He LOVES His mother. He LOVES His disciples. He LOVES Legion. He LOVES the woman. He LOVES Jairus. And He LOVES you. Therefore He won't allow our death-bound desires to hold sway.
I don't know what redemption will look like in your situation. But reflect on this...
Mary wanted a word with her son, Jesus gave her a family.
The disciples wanted plain sailing, Jesus gave them amazement and awe at Him.
Legion wanted escape with Jesus, He gave him back to his family with a mission.
The woman wanted a zap-and-run, Jesus gave her a face-to-face.
Jairus wanted a healing, he got resurrection feasting.
One day - maybe in glory - but one day you'll be able to make a statement like that: "I desperately wanted X, but through a kind of death, Jesus brought me Y." I don't know what those details will be, and probably you won't either.
But in the meantime you can trust a Lord who, through His life and death, has
Handled exclusion far worse than Mary's
Gone through storms far rougher than the disciples'
Felt disappointment far darker than Legion's
Endured shame far deeper than the woman's
Suffered loss far crueller than Jairus's
And He's with you now in a suffering that He understands from the inside. He's done it all for you... that you might have life to the full.
It's just that true life comes from the dead.
A sermon on Jairus and the Woman (one of the sermons closest to my heart).
10 thoughts on “Jesus is Utterly, Horrendously, Maddeningly Infuriating”
“The work of Jesus in his incarnation, life, passion, death, resurrection, and ascension makes no worldly sense at all. The portrait the Gospels paint is that of a lifeguard who leaps into the surf, swims to the drowning girl, and then, instead of doing a cross-chest carry, drowns with her, revives three days later, and walks off the beach with assurances that everything, including the apparently still-dead girl, is hunky-dory. You do not like that? Neither do I.” Robert Farrar Capon - Kingdom, Judgement, Grace.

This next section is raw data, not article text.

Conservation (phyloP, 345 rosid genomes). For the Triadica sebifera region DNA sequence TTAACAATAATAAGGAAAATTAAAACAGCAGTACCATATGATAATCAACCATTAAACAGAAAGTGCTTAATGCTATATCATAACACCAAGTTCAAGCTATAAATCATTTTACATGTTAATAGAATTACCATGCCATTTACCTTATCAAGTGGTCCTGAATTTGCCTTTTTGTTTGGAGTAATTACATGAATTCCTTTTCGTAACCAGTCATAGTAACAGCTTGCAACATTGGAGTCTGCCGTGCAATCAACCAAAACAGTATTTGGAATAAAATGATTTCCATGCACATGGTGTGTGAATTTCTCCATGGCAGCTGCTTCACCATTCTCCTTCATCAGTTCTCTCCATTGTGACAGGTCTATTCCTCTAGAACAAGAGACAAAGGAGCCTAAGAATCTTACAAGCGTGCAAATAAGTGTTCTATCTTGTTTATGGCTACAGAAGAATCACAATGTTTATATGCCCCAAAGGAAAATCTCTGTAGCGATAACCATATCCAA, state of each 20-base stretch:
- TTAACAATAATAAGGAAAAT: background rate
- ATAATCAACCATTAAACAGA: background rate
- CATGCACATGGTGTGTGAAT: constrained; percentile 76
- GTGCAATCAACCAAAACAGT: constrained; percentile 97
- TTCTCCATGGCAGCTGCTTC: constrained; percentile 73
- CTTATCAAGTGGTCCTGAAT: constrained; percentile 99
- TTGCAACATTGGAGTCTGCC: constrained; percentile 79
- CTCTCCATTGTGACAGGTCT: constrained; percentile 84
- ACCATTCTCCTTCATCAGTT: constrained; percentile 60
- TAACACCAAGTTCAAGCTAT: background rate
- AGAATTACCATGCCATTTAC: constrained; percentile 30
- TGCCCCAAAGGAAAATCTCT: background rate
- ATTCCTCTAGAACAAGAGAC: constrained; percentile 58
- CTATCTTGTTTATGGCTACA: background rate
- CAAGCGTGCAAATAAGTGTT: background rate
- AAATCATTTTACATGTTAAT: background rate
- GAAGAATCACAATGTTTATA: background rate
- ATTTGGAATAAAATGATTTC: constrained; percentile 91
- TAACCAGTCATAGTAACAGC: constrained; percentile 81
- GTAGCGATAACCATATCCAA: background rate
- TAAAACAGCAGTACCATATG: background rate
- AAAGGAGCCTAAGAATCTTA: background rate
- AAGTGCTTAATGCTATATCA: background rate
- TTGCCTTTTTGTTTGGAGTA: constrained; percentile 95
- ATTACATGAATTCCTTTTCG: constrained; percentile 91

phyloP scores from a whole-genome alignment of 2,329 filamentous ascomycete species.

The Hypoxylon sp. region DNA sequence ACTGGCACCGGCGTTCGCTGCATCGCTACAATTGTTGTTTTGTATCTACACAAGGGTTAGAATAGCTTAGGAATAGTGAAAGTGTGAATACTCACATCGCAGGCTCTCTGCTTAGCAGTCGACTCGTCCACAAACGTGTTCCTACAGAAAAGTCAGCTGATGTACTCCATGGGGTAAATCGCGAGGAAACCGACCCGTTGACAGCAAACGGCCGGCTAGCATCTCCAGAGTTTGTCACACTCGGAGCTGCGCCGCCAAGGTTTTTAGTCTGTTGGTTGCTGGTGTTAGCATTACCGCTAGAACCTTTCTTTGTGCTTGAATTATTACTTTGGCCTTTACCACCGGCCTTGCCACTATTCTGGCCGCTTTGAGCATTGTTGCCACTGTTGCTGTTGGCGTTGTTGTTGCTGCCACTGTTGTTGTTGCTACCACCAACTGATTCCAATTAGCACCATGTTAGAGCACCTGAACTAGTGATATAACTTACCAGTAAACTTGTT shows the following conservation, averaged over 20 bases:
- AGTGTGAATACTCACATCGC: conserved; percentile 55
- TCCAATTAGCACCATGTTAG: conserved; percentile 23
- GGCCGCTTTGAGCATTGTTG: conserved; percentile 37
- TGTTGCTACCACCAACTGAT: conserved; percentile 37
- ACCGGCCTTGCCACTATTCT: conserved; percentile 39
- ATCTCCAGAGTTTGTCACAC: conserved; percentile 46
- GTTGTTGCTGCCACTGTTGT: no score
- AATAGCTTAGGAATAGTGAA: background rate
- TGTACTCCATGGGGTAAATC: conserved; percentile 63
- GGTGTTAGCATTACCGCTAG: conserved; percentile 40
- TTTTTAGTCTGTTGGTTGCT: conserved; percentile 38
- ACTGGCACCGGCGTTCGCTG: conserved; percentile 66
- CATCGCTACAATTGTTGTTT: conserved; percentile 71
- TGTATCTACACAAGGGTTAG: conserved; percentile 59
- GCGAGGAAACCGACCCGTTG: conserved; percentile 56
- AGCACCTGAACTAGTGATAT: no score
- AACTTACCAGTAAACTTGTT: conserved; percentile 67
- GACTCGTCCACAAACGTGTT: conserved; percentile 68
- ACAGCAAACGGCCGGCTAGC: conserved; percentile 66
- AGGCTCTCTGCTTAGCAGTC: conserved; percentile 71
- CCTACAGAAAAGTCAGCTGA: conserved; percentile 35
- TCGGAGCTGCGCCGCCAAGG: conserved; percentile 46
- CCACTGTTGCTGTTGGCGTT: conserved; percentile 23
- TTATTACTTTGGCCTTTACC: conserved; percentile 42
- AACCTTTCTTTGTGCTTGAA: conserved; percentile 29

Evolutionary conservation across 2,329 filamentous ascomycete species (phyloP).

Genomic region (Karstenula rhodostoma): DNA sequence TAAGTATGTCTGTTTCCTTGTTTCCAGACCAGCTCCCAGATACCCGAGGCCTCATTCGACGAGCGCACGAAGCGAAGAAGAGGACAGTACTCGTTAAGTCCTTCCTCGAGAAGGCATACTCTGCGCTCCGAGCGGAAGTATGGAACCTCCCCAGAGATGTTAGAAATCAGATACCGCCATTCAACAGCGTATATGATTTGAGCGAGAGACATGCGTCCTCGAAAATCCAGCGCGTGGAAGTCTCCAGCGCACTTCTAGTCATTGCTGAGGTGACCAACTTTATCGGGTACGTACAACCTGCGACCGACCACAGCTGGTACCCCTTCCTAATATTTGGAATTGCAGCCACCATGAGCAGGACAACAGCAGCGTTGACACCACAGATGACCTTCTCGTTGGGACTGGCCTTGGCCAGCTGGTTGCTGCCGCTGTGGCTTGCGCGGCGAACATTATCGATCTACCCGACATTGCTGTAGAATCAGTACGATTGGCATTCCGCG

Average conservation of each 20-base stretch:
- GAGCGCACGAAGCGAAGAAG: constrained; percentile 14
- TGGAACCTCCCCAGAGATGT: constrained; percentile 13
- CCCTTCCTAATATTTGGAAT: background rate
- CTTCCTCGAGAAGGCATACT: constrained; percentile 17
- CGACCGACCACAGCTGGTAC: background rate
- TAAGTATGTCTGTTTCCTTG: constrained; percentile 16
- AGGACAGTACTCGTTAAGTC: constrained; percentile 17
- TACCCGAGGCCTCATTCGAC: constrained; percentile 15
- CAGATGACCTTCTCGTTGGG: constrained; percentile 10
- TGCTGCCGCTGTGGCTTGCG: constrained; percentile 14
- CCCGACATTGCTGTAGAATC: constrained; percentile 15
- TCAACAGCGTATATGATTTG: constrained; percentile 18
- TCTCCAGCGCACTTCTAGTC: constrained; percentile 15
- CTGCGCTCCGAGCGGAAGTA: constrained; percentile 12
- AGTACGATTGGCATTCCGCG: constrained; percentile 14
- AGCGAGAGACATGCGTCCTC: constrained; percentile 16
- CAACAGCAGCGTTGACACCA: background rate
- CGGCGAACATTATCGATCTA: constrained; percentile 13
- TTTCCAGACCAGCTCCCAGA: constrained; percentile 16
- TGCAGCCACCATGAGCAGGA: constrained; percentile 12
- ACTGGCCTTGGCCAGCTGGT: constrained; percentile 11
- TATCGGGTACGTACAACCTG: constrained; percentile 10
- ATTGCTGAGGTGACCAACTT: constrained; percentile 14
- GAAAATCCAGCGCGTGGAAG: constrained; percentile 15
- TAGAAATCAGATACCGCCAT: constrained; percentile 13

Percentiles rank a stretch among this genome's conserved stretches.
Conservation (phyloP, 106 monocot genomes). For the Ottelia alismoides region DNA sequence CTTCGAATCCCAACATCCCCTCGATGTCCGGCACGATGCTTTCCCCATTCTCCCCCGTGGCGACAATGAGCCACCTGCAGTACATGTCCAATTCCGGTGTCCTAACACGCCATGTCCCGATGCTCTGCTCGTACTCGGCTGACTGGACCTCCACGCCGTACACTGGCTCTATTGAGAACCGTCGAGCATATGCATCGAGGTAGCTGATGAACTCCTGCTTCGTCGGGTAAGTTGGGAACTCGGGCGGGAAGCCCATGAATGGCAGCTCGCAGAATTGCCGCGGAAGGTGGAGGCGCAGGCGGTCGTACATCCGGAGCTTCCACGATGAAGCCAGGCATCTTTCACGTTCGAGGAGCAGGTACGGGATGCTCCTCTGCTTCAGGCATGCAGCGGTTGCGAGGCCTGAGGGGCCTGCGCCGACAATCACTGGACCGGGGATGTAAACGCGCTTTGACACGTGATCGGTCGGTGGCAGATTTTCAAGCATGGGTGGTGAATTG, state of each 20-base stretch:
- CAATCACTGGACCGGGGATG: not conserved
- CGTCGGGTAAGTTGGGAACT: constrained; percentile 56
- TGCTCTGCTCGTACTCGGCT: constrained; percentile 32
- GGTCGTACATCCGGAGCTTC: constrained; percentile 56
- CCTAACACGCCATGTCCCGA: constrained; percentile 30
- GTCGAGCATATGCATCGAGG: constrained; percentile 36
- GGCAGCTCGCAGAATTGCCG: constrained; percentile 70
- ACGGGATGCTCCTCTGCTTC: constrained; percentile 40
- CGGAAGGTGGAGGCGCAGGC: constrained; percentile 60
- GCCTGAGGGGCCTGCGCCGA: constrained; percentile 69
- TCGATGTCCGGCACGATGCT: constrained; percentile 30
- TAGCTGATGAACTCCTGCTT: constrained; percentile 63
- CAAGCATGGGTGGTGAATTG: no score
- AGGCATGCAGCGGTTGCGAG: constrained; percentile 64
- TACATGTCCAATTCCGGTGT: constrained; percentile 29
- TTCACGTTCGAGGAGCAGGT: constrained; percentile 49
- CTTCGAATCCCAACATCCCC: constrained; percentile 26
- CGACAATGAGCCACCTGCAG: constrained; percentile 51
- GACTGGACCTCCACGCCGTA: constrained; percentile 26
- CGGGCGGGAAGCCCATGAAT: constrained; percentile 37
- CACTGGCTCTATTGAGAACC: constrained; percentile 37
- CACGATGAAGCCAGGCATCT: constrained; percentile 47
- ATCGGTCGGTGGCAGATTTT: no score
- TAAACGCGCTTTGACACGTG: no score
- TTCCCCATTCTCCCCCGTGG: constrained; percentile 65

Thank you for sharing this Glen! I am currently stuck on a job that I don't like. I looked back and saw that up until this time, Jesus is with me. I might not be enjoying my job, but hey, I've been enjoying Jesus! :)
Arresting quote Howard!
And great testimony Kebs :)
Capon's 'Parables of Grace' is really making me re-evaluate how God uses death to bring life. From Christ being 'The Lamb Slain BEFORE the foundation of world', to the Lord placing Adam into a death-like sleep to bring forth Eve (and these crucial events are, of course, prior to the fall) to all of creation itself being bound to futility until the day of redemption, it all speaks of God working in a fashion contrary to what we would deem 'good' and sensible (i.e. rescuing or acting before death). It's certainly a profound, staggering issue to examine, especially in relation to the character of the Trinity and the nature of reality.
I'll have to get Capon's book!
My first post on this blog was on John 10:17. it's still the most mind-boggling truth I know - we find our lives by giving them away because that's God's eternal life!
Well worth getting, Glen, but pick up a copy of 'Kingdom, Judgement, Grace' if you can - this contains all three of his works on the parables, and they are super (really get you thinking). Capon is one of the most thought- provoking writers I've discovered - I'm not saying you'll agree with everything he says, but His very focused on Christ and the Gospel of Grace, so there's lots to relish in his materials.
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You might find this of interest:http://wwwjustifiedsinner.blogspot.co.uk/2012/07/death-within.html